The Save African Rhino Foundation is run by a beautiful soul named Nicholas Duncan. His organizations supports about 20 different groups under his umbrella. He took Charlie and I to Hwange National Park where we were hosted by The Hide and exposed to the work of Friends of Hwange. We met a man named Gary who takes care of all of the water pumps in this specific area of the park for the organization, which was started by a man named Dave Dell and his wife. Gary showed us all of the watering holes and how the drought was very much hurting the animals. The diesel pumps cost a lot to run. But the solar pumps don't pump enough water on their own to supply what is needed everyday for the very thirsty elephants and other animals in the park. We collaborated with Dave Dell and Gary and determined that for the time being, the best solution was to install a solar pump next to the diesel pumps. That way the solar could run during the day and lessen the cost of the pumps for 12 hours. Then the diesel would pick it up in the evenings. This isn't like a house solar system. What they have available in Africa is very different than the technology we may have here. And the amount of water needed is an extremely high volume. So what seems like an obvious solution often isn't as easy as it seems. 

The rainy season was on its way, so Dave made the decision not to start drilling for the solar pumps until after the rains ended. But because the drought was so bad and the pumps are very expensive to run, they were having trouble keeping up with the demand. So in the meantime, we bought 5K worth of diesel fuel to help the pumps remain active. We also pulled that money from reserves.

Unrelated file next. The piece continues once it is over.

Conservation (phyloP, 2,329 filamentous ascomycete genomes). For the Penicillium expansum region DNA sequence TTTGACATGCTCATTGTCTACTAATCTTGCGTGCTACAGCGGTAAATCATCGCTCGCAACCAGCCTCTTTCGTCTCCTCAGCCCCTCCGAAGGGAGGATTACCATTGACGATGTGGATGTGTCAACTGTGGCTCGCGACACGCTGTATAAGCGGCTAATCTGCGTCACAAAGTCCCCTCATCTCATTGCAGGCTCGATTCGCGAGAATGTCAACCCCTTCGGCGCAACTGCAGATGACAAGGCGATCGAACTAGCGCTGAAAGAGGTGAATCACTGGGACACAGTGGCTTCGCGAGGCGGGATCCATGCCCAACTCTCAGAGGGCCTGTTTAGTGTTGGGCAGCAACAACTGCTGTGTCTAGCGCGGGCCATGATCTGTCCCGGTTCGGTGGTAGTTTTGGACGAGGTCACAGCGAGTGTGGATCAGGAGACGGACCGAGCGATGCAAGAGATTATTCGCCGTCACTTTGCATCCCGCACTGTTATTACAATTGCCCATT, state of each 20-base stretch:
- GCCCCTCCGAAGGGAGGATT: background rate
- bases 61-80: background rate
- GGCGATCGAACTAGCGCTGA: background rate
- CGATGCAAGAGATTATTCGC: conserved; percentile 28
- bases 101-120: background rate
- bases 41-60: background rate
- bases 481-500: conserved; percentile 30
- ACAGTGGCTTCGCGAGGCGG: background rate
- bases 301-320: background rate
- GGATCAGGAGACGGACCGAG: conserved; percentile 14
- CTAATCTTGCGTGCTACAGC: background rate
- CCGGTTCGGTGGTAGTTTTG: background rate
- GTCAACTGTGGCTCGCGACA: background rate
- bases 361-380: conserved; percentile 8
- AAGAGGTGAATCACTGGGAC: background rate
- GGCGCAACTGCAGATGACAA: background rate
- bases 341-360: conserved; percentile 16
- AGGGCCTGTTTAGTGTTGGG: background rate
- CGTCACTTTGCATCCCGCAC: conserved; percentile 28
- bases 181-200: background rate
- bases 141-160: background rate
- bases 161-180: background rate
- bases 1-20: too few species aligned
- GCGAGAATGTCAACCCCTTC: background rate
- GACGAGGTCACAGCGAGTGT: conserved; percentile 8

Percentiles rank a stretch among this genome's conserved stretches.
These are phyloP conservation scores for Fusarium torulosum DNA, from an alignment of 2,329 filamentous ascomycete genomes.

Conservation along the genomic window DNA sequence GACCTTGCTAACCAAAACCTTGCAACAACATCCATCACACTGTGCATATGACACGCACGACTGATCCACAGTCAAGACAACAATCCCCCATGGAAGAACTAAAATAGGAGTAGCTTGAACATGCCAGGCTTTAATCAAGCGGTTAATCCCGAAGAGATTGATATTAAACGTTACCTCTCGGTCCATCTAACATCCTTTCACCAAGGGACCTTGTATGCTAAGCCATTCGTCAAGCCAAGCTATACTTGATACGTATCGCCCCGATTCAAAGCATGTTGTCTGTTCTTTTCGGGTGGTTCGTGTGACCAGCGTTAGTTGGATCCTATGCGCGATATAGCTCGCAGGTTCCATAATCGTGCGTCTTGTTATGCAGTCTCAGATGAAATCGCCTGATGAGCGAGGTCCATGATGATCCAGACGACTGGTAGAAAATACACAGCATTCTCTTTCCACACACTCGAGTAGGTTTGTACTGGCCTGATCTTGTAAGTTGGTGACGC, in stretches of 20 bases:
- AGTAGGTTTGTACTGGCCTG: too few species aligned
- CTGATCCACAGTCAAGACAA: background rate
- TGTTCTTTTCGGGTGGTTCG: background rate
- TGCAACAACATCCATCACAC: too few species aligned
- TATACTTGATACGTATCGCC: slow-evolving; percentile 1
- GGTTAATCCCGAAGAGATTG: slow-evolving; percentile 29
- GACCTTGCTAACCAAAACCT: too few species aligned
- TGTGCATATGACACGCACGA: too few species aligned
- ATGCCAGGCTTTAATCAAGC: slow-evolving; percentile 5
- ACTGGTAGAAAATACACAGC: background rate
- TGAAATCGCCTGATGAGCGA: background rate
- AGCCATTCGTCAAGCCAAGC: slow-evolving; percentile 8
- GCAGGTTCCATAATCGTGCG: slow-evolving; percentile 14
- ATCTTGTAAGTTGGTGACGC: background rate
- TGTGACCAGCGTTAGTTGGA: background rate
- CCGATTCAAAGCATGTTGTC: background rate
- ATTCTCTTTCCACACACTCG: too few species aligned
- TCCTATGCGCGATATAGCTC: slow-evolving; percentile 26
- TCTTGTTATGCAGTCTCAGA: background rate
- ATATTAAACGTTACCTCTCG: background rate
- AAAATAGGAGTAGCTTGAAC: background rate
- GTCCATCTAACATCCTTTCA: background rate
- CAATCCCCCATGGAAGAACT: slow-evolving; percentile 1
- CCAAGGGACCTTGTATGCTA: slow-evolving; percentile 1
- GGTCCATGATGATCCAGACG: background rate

As I sit here writing this to you today, it's March 2016 and the drilling for the additional solar pumps has begun! It costs about 15K all said and done to install a solar pump. Dave is facilitating the installations now. When I was holding my fundraiser I had a friend step up and ask to sponsor a solar pump in his name. He put in 10K because at the time we were told that would be the amount. So I have pulled an additional 5K from our reserves to make up the amount. So as we speak, a solar pump in the name of Greg Polisseni is being installed in Hwange National Park!

Oh, one more thing. When we were in Hwange we spoke to gary about all of the last minute animal rescues he'd had to do. For example, he's had to pull quite a few baby elephants from the mud. When water is scarce, elephants will go into the middle of the mud looking for water with their trunks. The quite often will then get stuck in the mud. Gary, who's technically an electrical engineer and in charge of the water pumps, has had to jump into action and save these animals. We asked if he had anything on camera and he said he didn't have a camera. So we told him we'd get him a GoPro. That way he could strap it on when needed and go. Then you guys would get a better idea of what he, and the animals, go through out there in the bush.

To best facilitate this, Dave Dell's daughter was headed out to visit her family in hwange. So we had her buy a Hero4 GoPro and take it to Gary for us. Then we reimbursed her for the money. This came out to $328.79.